Microwave Technology in Diagnostic Imaging?
As you probably already know by now, microwave technology has a lot more applications than just heating up food. Here is another one already in development…
Researchers are studying and testing new ways to get good images of human tissue. These images can be used to detect anomalies such as cancer.
One area they are currently exploring is microwave technology. The same basic technology used in microwave ovens can be used to create an image of breast tissue. By sending very low levels of microwave energy through tissue, researchers can form a three-dimensional image.These images capture the dielectric properties of the tissue, which translates into detecting tumors or other aberrations.
If you’re interested, you can watch this short movie where Keith Paulson gives us more information about cancer imaging. http://www.youtube.com/watch?v=Cmm2JPbOG8I
This is still a pilot study, but it helps researchers to get a better understanding of the amazing possibilities of microwave technology.
New treatments in cancer research are scarce, a potential new detection system for cancer cells is a very good development for the sector!
Our previous post discussed what future jobs could look like. Today we take a look at one example that’s ready to take over the jobs that are easily automated.
In this video we’re introduced to Baxter, a robot that can redefine manufacturing environments. It performs a variety of repetitive production tasks while safely and intelligently working alongside people.
Baxter exhibits behavior-based ‘common sense,’ capable of sensing and adapting to its task and its environment. It doesn’t require complex programming or costly integration. And with its relatively low price point, Baxter provides a compelling alternative for manufacturers.
People will lose their jobs. But it’s a process that has happened throughout human history. Just think about blacksmiths, street lamp lighters, telegraph operators, milkmen, telephone operators, typist, elevator operators, … These are all jobs that became obsolete at some point in history. Everyone that lost their job retrained for some other occupation or just switched.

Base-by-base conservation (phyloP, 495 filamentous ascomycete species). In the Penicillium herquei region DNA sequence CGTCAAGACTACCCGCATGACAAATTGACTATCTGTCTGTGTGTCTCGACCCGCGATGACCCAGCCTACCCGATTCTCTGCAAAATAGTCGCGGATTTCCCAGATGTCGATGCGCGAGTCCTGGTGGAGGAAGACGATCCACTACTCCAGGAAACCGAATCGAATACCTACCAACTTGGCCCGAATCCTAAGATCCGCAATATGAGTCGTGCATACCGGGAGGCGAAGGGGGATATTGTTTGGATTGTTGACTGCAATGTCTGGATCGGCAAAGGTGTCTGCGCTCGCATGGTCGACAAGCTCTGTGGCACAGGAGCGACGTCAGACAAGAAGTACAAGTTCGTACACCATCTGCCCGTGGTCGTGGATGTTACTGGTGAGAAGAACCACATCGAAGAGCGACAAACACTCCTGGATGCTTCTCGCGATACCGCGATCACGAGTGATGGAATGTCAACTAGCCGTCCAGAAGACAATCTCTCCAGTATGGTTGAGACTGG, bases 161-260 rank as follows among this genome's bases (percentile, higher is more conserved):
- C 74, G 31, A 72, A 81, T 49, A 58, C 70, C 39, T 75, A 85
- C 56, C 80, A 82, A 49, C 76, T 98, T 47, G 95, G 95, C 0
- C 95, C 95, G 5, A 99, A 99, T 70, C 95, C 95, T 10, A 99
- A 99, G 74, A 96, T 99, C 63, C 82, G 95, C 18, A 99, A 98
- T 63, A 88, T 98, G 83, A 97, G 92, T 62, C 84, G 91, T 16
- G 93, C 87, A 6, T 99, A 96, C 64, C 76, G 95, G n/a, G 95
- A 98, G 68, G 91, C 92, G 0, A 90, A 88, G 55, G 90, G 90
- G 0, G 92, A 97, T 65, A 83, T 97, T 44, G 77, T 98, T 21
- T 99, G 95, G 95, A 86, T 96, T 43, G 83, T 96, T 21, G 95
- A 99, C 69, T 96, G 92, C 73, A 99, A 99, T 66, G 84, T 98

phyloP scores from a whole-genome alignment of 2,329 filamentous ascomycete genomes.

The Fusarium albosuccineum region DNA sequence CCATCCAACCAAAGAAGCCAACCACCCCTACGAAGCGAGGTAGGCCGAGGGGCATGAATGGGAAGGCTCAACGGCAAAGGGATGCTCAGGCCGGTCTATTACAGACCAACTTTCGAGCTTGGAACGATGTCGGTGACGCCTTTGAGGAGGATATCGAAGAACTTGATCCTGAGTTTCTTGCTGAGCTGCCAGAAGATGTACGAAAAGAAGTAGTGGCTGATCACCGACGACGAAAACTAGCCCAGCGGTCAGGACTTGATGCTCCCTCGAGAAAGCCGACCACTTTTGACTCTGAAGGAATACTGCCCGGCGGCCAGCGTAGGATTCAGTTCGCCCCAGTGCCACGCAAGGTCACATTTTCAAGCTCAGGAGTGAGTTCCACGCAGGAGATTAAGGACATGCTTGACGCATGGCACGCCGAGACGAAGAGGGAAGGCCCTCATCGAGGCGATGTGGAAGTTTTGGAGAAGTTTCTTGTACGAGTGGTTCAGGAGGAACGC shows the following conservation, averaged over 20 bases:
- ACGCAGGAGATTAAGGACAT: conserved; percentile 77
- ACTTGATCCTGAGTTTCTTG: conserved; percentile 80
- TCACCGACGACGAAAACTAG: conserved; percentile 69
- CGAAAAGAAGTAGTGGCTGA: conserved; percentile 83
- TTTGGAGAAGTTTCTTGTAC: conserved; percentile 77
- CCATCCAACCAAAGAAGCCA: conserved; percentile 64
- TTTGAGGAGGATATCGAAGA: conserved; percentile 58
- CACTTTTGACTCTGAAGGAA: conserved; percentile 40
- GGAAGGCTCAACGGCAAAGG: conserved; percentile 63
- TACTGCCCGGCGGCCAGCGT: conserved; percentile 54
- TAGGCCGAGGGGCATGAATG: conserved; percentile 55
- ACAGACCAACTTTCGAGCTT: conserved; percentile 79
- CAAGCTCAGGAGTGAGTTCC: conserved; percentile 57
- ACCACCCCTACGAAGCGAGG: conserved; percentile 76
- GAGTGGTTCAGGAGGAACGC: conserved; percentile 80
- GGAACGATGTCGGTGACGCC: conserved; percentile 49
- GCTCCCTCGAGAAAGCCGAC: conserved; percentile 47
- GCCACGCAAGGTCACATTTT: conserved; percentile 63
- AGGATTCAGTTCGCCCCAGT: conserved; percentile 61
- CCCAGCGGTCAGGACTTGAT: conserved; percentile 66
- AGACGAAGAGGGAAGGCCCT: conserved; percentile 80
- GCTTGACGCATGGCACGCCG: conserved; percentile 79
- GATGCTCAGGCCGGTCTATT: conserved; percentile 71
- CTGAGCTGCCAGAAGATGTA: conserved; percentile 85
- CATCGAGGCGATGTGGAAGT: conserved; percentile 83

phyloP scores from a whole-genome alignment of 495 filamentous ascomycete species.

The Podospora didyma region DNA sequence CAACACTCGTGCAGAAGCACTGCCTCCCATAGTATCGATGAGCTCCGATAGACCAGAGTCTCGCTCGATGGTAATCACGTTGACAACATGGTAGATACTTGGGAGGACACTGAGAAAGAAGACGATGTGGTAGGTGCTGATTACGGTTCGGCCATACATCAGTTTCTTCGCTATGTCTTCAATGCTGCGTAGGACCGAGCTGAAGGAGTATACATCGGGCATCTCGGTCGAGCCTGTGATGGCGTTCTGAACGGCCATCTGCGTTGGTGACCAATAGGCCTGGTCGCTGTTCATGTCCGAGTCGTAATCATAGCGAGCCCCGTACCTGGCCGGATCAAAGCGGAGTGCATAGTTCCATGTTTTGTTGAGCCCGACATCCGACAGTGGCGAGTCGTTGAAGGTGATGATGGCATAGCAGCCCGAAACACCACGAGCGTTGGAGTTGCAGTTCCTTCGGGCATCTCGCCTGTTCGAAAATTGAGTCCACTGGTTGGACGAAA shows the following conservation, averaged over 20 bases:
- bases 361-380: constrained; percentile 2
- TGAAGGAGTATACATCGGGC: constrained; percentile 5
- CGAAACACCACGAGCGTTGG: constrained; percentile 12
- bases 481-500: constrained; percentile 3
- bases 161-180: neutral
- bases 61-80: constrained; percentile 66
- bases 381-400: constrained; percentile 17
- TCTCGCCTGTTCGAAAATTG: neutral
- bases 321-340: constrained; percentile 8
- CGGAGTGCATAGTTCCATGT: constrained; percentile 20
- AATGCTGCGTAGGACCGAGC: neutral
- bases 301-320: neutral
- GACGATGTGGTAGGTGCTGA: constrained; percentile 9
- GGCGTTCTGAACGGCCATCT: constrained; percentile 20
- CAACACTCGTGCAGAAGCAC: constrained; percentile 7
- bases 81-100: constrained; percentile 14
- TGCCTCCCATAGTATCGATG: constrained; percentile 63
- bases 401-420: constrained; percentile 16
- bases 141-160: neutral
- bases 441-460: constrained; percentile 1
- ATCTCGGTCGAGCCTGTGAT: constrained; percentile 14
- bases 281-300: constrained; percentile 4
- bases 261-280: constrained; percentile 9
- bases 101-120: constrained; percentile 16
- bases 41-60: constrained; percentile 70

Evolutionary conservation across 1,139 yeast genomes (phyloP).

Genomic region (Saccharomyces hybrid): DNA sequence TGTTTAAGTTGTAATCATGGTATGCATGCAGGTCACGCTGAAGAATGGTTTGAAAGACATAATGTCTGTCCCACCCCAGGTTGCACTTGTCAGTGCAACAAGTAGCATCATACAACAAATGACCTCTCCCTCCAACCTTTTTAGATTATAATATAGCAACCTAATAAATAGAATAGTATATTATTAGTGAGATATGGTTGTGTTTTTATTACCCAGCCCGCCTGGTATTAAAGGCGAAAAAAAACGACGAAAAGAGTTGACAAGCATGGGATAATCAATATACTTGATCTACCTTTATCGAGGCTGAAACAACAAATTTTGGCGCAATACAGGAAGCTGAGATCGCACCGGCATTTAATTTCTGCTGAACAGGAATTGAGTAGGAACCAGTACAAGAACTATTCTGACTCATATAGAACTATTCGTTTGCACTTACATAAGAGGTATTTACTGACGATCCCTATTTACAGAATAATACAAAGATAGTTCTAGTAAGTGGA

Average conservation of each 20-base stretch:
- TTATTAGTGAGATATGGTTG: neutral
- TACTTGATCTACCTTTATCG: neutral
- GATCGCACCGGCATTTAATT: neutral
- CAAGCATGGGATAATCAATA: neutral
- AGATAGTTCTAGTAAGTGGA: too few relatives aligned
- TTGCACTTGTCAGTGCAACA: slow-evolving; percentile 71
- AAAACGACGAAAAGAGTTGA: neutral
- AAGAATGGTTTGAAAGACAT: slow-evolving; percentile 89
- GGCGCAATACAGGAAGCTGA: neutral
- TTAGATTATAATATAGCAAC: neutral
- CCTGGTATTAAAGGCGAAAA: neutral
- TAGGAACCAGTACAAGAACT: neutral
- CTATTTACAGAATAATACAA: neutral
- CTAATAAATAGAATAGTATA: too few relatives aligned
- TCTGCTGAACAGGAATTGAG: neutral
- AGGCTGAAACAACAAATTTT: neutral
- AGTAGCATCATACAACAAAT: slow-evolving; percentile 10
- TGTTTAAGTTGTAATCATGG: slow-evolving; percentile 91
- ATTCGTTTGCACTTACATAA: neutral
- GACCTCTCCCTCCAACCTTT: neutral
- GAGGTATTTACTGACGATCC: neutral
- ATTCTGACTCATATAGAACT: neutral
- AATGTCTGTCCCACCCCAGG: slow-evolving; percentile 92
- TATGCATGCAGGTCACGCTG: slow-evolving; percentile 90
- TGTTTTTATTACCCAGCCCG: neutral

So NO, the majority won’t go hungry!
Inventions like these will become cheaper and smarter in the next few years and will drastically change the whole manufacturing industry!
A few weeks ago I was explaining to my grandfather what we’re working on for our thesis. His first reaction was: “Because of such automations people lose their job, …”. I had a hard time convincing him this is actually a good thing… he is looking at it a little too short-sighted.
No one can predict what the impact of automation is going to be in the future, but with technology just starting to show it’s potential I think we are awaiting a fascinating future…
In this TED talk Andrew brings us his vision of the future labor-market. In this far-seeing talk, he thinks through what future jobs might look like, and how to educate coming generations to hold them.
Do you think the job you are studying for/performing at the moment will still exist in 2050?
In the never-ending quest to cut the time spent on domestic chores, researchers are trying to bring the benefits of microwave energy to the laundry room. In a home with a relatively new refrigerator, the clothes dryer usually uses more energy than any other home appliance. An electric clothes dryer draws between 4,000 and 6,000 watts (60 eurocent/ hour). A microwave-only cycle was found to increase efficiency while decreasing cycle time and temperature for small loads and delicate fabrics.
There are still some problems with metal objects such as coins… Ongoing work to further reduce the likelihood of damage to clothing has identified methods of controlling and/or preventing the conditions that result in fabric damage.
Some experts in the microwave heating community have doubts about the long term viability of microwave clothes drying, while others express optimism by comparing the challenges to those overcome by the microwave oven in its early days. Noting how consumers have accepted and adapted to the microwave oven, the most likely scenario will be an evolution in consumer laundry habits and the birth of an entirely new industry of clothing and laundry products developed expressly for the microwave clothes dryer.
How long do you think it will take before we see this technology in our own homes?